There were ten World Series of Poker bracelets among the nine players that began the final table of Event #34, $1,500 Pot Limit Omaha w/Rebuys. By the end of the fast-paced final table, one more was added to the total, but the bracelets were all still around the wrists of two players. Ted Forrest finished the day with the same five bracelets he started with, but Layne 'Back to Back' Flack picked up his first bracelet in five years when he took over the chip lead early at the final table and never looked back in a dominating performance that saw him take down his sixth WSOP bracelet and the $577,725 first place prize. Pretty good results for a guy who had so many rebuys that he had to finish 12th or better just to break even!
The chip stacks and seating assignments looked like this as Kyle Kloeckner took the chip lead into the final table -
Seat 1: Frank Vizza (Cold Spring Harbor, New York) — 378,000
Seat 2: Dario Alioto (Palermo, Italy) — 659,000
Seat 3: Tim West (Los Altos, California) — 187,000
Seat 4: Daniel Makowsky (Zurich, Switzerland) — 493,000
Seat 5: Kyle Kloeckner (St. Louis, Missouri) — 845,000
Seat 6: Jacobo Fernandez (Hollywood, Florida) — 348,000
Seat 7: Layne Flack (Las Vegas, Nevada) — 601,000
Seat 8: Michael Guzzardi (Melbourne, Australia) — 751,000
Seat 9: Ted Forrest (Las Vegas, Nevada) — 757,000
Frank Vizza was the chip leader at the end of Day 1, and he rode his big stack all the way to the final table. Vizza couldn't get anything going on Day 3, and went to the rail about an hour after play began. Vizza called a preflop raise from Dario Alioto to see a flop of . Vizza shoved all in on the flop with for the baby flush, and Alioto called with . Alioto's flush was better, and Vizza got no help on the turn or river to bust in ninth place ($54,160).
The chip lead changed hands almost minute by minute for the first couple of hours, but finally Layne Flack pushed Kyle Kloeckner off a big pot to take the lead. Once he captured the lead solidly, Flack never looked back en route to the bracelet.
Tim West put the last of his chips in the middle preflop when he went over the top of Dario Alioto's preflop raise. Alioto called with , and made trips on the flop. West's needed help, and he got none on the turn and river as the board ran out . West picked up $72,213 for his eighth-place finish.
Michael Guzzardi made the final table in his first major live tourney, and then got the bad beat of being seated between Ted Forrest and Layne Flack. The young T6 Poker qualifier found himself stuck between two of the toughest tournament pros in the world, but managed a very respectable seventh-place finish ($90,267) in his inaugural outing. Guzzardi raised preflop with , and Layne Flack came along to see a flop of . The rest of Guzzardi's chips went in on the flop, and Flack called with . Flack turned his flush when the landed, leaving Guzzardi drawing dead. The meaningless came on the river, and Guzzardi was busted.
Kyle Kloeckner came into the final table with the chip lead, but headed to the rail in sixth in a classic Omaha cooler – boat over boat. Kloeckner, Layne Flack and Daniel Makowsky all saw a rare cheap flop of . After action checked around on the flop, Flack led out on the turn. Makowsky folded, and Kloeckner check-raised all in. Flack quickly called with for sixes full of deuces, and Kloeckner was in trouble with for deuces full of Kings. The on the river changed nothing, and Kloeckner headed to the rail in sixth place ($144,427).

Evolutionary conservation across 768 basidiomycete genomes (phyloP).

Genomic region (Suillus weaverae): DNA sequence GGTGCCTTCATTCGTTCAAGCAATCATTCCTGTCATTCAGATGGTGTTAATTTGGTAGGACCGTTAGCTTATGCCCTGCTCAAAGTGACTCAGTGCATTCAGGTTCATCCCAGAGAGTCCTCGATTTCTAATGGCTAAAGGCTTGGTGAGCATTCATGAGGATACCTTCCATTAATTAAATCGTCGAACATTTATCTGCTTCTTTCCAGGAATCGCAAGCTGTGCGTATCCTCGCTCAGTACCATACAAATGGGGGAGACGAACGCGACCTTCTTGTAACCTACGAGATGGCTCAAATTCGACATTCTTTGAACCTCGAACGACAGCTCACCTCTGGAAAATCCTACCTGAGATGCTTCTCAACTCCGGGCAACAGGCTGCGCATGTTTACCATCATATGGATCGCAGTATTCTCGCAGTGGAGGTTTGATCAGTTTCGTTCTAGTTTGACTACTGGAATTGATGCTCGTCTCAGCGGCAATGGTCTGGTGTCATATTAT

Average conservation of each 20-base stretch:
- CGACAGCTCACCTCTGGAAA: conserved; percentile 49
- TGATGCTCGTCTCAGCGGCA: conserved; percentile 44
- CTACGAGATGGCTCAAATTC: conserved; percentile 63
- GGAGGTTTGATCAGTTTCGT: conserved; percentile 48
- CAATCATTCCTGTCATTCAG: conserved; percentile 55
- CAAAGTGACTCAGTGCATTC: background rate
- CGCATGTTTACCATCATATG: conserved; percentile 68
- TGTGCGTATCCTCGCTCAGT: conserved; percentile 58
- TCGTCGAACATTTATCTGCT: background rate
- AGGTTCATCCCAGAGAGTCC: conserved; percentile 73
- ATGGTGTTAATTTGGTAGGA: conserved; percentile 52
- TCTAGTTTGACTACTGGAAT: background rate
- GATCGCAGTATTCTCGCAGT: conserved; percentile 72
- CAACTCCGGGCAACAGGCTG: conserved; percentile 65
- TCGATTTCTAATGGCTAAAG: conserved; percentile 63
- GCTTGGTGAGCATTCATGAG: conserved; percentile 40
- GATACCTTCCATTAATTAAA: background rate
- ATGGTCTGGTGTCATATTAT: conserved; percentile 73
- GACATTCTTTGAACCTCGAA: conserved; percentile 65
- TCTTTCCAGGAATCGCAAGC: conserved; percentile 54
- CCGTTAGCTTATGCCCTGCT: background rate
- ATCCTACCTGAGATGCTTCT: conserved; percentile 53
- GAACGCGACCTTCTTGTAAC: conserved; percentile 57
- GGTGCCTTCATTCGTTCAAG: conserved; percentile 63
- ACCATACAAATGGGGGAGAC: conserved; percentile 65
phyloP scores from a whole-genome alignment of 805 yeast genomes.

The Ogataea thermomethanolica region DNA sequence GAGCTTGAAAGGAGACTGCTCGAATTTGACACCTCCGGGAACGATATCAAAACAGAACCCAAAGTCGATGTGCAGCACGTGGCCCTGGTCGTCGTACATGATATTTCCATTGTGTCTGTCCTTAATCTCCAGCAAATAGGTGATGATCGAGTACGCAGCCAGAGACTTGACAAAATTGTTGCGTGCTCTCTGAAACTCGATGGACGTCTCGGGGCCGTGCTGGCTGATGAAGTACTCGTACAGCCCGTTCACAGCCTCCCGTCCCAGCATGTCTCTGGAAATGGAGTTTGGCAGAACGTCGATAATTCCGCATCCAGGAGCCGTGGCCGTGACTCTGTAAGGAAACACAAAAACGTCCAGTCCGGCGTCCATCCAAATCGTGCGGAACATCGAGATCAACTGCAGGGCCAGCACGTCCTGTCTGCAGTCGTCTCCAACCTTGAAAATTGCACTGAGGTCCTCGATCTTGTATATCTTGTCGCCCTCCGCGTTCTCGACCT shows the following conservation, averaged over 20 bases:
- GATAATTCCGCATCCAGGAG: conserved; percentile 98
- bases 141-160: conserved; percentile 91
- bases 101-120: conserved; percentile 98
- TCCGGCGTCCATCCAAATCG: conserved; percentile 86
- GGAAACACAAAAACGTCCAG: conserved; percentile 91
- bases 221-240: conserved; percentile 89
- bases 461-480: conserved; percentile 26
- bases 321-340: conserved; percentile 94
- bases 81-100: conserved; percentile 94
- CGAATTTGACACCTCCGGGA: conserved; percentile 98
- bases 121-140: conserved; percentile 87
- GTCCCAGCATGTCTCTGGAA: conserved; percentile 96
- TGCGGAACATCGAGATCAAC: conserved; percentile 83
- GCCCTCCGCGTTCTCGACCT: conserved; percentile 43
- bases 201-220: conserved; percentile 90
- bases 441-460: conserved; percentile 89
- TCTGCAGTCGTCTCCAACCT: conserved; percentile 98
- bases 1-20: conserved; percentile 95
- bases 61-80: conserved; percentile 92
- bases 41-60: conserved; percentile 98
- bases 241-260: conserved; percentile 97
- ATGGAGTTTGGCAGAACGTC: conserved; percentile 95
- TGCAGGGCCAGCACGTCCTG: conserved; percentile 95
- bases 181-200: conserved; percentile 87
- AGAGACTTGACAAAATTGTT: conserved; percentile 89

Ted Forrest brought half the total bracelets to the final table, with five, but left in fifth place ($144,427) with no new jewelry. Forrest raised preflop with , and found two callers in Daniel Makowsky and Jacobo Fernandez. The flop came down , and Makowsky led out with a pot-sized bet. Fernandez folded, and Forrest put his last few chips in the pot. Makowsky had flopped top set with , and Forrest was drawing thin. The on the turn brought no help, and the on the river sent Forrest to the rail.
Dario Alioto was the next to fall when Layne Flack took him out in fourth place ($180,534). Flack raised preflop, and Alioto made the call with . Alioto led out when the flop came down , giving him an open-ended straight draw and the flush draw. Flack raised with for the overpair and the same straight draw, and Alioto called all in. The turn and river came down , and Alioto was eliminated in fourth place as Layne Flack laid claim to a huge chip lead.
Jacobo Fernandez made his fifth cash of the 2008 WSOP in Event #34, and by making the final table vaulted to the top of the Player of the Year standings. Fernandez' great run ended in third place ($222,659) when he tangled with the unstoppable Layne Flack for the final time. Fernandez got heads-up with Flack preflop, and the board came down . Flack fired out a pot-sized bet, and Fernandez raised all in. Flack called with for the flopped full house. Fernandez was looking for an ace or a ten to survive, and caught neither as the turn and river came down . Fernandez headed to the rail as Flack took a 6:1 chip lead into heads-up play.
Layne Flack — 4,306,000
Daniel Makowsky — 730,000
It only took a few minutes for Layne Flack to put the cherry on top of his sundae and eliminate Daniel Makowsky in second place ($355,050) for his sixth WSOP bracelet. All the chip went in preflop as Flack held . Most of Makowsky's cards were live with . The flop came down , and Makowsky picked up diamond draw. The was no help to either player, as Flack's kings were still ahead. Flack made a set on the river when the landed, and he picked up his sixth WSOP title and the $577,725 first prize.
Flack took a moment after the event to remark on his feelings, saying
"It's been five years, I want to savor it a little bit." Flack's last bracelet came in 2003, when he earned the nickname "Back to Back" for picking up two bracelets in two preliminary events. After his dominating showing in Event #34, he can savor bracelet #6 for quite some time.